Stockport defection row councillor rejects resignation calls
A councillor who defected from the Liberal Democrats to Labour on election night has rejected calls to resign.
Stuart Bodsworth's decision coincided with Labour overtaking the Liberal Democrats as the largest party on Stockport Council last week.
Former party colleague Mark Hunter said the "honourable course of action" would be for Mr Bodsworth to stand down and seek re-election on a Labour ticket.
Mr Bodsworth said he would "continue to represent" voters in "the same way".
A Cheadle Hulme South councillor for 13 years, he did not have to contest his seat this year because of the local authority's electoral system.
Mr Hunter said that while politicians were "entitled" to change their mind, there was a "shared sense of outrage" at Mr Bodsworth's defection "in a seat where his new party, Labour, polled precisely 7%".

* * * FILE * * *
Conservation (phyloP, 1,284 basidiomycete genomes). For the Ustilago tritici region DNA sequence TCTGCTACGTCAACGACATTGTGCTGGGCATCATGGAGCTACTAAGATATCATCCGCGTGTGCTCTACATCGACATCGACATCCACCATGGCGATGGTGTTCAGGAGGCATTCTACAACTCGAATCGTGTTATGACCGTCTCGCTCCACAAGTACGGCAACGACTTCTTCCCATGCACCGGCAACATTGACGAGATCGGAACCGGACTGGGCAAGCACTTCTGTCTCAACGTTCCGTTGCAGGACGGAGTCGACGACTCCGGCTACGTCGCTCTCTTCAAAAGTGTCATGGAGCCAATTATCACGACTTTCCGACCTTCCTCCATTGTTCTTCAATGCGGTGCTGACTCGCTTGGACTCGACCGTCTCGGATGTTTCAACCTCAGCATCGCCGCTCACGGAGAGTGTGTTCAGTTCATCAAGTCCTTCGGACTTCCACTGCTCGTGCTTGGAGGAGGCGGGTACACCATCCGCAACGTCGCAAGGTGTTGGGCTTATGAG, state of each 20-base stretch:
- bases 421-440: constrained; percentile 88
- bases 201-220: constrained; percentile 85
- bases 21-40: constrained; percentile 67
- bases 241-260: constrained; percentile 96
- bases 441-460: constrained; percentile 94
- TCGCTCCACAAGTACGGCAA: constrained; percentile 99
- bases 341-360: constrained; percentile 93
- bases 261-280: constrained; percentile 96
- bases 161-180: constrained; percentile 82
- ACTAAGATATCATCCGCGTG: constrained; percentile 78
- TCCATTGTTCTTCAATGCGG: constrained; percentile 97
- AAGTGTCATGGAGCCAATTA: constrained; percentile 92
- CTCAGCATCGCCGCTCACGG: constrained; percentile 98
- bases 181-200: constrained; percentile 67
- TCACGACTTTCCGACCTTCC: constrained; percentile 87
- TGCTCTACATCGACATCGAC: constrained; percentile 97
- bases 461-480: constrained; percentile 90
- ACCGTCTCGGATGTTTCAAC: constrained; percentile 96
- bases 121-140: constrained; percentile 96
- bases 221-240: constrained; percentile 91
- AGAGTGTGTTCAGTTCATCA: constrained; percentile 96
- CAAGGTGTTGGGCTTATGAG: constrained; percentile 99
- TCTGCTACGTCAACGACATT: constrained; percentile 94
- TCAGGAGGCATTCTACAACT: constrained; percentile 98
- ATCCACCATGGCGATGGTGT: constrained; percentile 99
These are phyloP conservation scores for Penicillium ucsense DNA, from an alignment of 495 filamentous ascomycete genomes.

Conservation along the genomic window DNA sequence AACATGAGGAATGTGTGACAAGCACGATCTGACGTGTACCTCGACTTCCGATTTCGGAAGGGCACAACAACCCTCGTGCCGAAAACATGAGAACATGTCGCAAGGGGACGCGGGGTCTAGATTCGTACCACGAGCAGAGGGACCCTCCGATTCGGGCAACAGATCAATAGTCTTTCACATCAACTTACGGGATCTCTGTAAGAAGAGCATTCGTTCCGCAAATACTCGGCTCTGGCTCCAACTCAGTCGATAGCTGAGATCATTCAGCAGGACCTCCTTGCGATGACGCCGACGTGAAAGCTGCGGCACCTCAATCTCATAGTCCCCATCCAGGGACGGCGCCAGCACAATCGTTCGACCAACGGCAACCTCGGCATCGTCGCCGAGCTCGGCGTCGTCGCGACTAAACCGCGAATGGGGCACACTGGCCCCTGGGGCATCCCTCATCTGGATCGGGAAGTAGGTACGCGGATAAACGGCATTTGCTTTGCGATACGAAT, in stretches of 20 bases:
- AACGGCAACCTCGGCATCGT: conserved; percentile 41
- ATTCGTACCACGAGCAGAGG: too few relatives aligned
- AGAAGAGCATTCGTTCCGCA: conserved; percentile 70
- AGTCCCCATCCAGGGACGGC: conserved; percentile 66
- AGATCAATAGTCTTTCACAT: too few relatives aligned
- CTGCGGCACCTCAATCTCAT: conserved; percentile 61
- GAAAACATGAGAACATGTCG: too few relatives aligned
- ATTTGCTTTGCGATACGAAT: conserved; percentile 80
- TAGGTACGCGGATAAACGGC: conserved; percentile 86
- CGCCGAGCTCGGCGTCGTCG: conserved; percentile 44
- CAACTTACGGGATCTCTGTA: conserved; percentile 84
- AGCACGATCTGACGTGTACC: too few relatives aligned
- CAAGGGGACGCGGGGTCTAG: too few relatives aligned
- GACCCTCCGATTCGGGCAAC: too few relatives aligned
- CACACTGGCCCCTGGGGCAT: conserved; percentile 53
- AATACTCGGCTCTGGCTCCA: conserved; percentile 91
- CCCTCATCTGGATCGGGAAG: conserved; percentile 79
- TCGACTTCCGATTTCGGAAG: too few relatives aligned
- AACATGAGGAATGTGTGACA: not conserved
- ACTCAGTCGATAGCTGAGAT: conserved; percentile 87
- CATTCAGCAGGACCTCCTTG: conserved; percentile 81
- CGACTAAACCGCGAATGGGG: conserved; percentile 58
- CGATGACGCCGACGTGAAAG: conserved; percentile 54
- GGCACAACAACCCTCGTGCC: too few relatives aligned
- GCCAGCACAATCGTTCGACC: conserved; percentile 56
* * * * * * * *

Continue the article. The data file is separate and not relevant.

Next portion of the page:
"There is no legitimacy at all... Labour haven't won Stockport under their own steam or with a mandate from the electorate at large - this happened through a defection.
"Many people have said to me that the honourable course of action now would be to resign his seat and fight under his new colours and I would very much welcome that."
But Mr Bodsworth said: "I'm not going to change in any way... I will continue to represent people in the same way with the same ideals and principles."
He said he timed his announcement for the close of polls on Thursday because he "didn't want it to impact on the local elections", adding that the defeat of other Lib Dem councillors also contributed to Labour's gains.
The leader of Stockport Council's Lib Dem group Sue Derbyshire lost her seat when she was beaten by Labour's Charles Stewart, leaving the Lib Dems tied with Labour on 22 seats each until Mr Bodsworth's defection.
Labour is now the largest single party with 23 councillors while the Lib Dems have 21, the Conservatives 14 and there are five independents.
It is the first time Labour has had a councillor in Cheadle Hulme for more than 40 years.